Avalara > Blog > Sales and Use Tax > Marketplaces required to collect sales tax for sellers in Wisconsin

Marketplaces required to collect sales tax for sellers in Wisconsin


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Wisconsin already requires certain out-of-state sellers to collect and remit sales tax. Starting October 1, 2019, certain marketplace providers will be required to collect and remit the tax due on third-party sales.

Economic nexus in Wisconsin

Sellers with no physical presence in Wisconsin (remote sellers) have been required to collect and remit Wisconsin sales tax since October 1, 2018, if they have more than $100,000 in gross revenue from Wisconsin sales or at least 200 separate transactions in the state in the current or preceding calendar year.

Sales of products and services, both taxable and exempt, should be included in the threshold count.

Basing a sales tax collection obligation solely on economic activity is known as economic nexus. States won the right to enforce economic nexus when the Supreme Court of the United States ruled in favor of the state in South Dakota v. Wayfair, Inc. (June 21, 2018). Prior to that decision, states could only tax sales by businesses with a physical presence in the state. (The ruling did not change physical presence sales tax nexus.)

Marketplace sales tax collection requirement

Under Act 10, marketplace providers or facilitators must collect tax on all sales made through the site.

The new law makes marketplace providers liable for “the tax imposed … on the entire sales price charged to the purchaser, including any amount charged by the marketplace provider for facilitating the sale, from the sale, license, lease or rental of tangible personal property, or items, property, or goods … or services … .” Marketplace providers must inform third-party sellers that the marketplace is collecting and remitting sales tax on their behalf.

The state will hold marketplace providers liable for failure to properly collect and remit sales tax unless it relied on incorrect information received from the marketplace seller. In that case, the state may audit the marketplace seller.

Marketplace sellers registered with the Wisconsin Department of Revenue may claim a deduction for sales on which tax was collected by a marketplace provider.

Waivers

Marketplace providers that only facilitate sales of taxable goods and services on behalf of marketplace sellers that operate under a hotel, motel, or restaurant brand name shared by the provider and seller may apply for a waiver to relieve them from collecting and remitting tax on these sales.

Additionally, the Department of Revenue may grant a waiver to other marketplace providers that can demonstrate marketplace sellers have “a history of reliably collecting and remitting to the department the tax” due. More details are provided in the text of the act.

New law, old policy

According to a Wisconsin Department of Revenue web page dated March 28, 2014, sellers using distribution facilities in Wisconsin are liable for Wisconsin tax on their sales, even if they’re “located outside Wisconsin and do not have their own business location or employees in Wisconsin.”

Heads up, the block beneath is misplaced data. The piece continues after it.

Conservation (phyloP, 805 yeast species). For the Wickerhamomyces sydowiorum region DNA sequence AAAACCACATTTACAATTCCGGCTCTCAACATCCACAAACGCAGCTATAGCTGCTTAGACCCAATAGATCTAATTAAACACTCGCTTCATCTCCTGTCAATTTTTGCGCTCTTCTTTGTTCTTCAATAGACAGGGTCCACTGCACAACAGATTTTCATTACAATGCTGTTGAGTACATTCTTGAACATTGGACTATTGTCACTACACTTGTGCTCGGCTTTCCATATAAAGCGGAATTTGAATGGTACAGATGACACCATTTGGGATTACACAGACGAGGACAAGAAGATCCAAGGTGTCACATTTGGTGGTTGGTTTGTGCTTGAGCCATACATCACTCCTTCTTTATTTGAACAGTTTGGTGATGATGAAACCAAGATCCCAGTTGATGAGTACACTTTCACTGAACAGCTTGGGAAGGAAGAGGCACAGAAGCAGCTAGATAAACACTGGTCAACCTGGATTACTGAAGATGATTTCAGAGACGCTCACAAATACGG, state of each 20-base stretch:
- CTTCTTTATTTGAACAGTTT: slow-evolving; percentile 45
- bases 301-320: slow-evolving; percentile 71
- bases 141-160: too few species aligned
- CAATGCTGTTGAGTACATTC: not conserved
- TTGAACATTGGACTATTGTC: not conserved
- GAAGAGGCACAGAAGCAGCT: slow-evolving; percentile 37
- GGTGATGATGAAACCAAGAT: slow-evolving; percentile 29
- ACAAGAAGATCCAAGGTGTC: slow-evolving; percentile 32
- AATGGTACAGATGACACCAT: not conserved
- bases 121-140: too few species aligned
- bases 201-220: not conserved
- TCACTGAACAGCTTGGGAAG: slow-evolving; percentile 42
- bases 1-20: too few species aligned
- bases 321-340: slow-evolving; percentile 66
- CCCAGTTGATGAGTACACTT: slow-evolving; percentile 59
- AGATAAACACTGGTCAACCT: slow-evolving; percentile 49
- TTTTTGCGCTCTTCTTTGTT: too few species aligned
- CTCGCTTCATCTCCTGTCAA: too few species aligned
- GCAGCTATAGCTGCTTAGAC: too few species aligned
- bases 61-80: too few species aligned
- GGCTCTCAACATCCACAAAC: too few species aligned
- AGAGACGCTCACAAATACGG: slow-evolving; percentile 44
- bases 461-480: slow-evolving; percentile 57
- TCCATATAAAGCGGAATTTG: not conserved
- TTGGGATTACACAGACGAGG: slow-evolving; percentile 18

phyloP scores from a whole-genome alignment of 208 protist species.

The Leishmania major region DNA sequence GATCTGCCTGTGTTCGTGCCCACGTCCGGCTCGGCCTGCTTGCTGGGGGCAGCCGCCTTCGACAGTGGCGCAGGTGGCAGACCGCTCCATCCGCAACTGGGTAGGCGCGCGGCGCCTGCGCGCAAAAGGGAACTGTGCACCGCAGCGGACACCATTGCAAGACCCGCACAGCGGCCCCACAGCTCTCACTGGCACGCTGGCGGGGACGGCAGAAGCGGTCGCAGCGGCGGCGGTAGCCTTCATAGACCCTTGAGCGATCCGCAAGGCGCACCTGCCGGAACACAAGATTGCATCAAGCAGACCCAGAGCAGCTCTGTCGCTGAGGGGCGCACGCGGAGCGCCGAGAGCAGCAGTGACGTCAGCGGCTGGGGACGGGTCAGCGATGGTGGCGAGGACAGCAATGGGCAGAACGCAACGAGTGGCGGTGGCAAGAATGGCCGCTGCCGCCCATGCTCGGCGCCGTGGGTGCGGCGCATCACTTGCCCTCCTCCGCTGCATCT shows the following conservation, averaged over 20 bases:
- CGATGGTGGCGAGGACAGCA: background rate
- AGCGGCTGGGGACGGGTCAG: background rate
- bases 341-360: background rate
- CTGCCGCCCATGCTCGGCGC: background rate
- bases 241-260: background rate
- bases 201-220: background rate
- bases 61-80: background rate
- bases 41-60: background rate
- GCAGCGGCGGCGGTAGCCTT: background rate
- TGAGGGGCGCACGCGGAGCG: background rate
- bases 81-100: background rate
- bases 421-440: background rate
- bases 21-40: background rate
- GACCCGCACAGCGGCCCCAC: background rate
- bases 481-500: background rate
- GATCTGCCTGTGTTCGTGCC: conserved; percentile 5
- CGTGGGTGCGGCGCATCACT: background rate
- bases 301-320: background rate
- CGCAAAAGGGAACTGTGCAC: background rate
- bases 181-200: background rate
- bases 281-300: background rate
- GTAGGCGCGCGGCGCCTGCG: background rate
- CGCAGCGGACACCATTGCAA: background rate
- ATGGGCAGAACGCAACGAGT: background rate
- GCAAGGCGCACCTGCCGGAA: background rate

However, a department web page dated May 2, 2016, states, “An online marketplace seller [engaged in business in Wisconsin] that sells taxable products owned by a third-party seller on its website may be liable for Wisconsin sales or use tax on its Wisconsin sales.” The page explains that “the third-party seller may also be liable for the tax, but this does not relieve the online marketplace seller of its liability to remit the tax.”

The department then notes an exception to the rule: The definition of “retailer” was amended effective July 14, 2015, “to allow an online marketplace to make sales … on behalf of third-party sellers, without becoming liable for tax on such sales if the online marketplace or one of its affiliates operates a distribution facility.” This exception doesn’t apply when a customer takes possession of taxable products “at a location (i.e., storefront) operated by the marketplace or one of its affiliates.”

Act 10 of 2019 repeals the provision that excludes a person or its affiliates from the definition of “retailer” when all the following conditions apply:

  • The person or its affiliates make taxable sales in Wisconsin
  • The person or its affiliates operate a distribution facility
  • The person or its affiliates sell taxable products on behalf of a third-party seller
  • The third-party seller owns the taxable products and is named the seller
  • Customers cannot take possession of purchases at a location operated by the person or its affiliates

The department provides more information about remote sellers, marketplace sellers, marketplace providers, and sales tax on the Remote Sellers Common Questions page. As of this writing, that page has not been updated to account for Act 10.

It’s hard to keep up with changing remote sales tax requirements. Avalara’s new sales tax laws by state resource page can help. 


Sales tax rates, rules, and regulations change frequently. Although we hope you'll find this information helpful, this blog is for informational purposes only and does not provide legal or tax advice.
Avalara Author
Gail Cole
Avalara Author Gail Cole
Gail Cole began researching and writing about sales tax for Avalara in 2012 and has been fascinated with it ever since. She has a penchant for uncovering unusual tax facts, and endeavors to make complex sales tax laws more digestible for both experts and laypeople.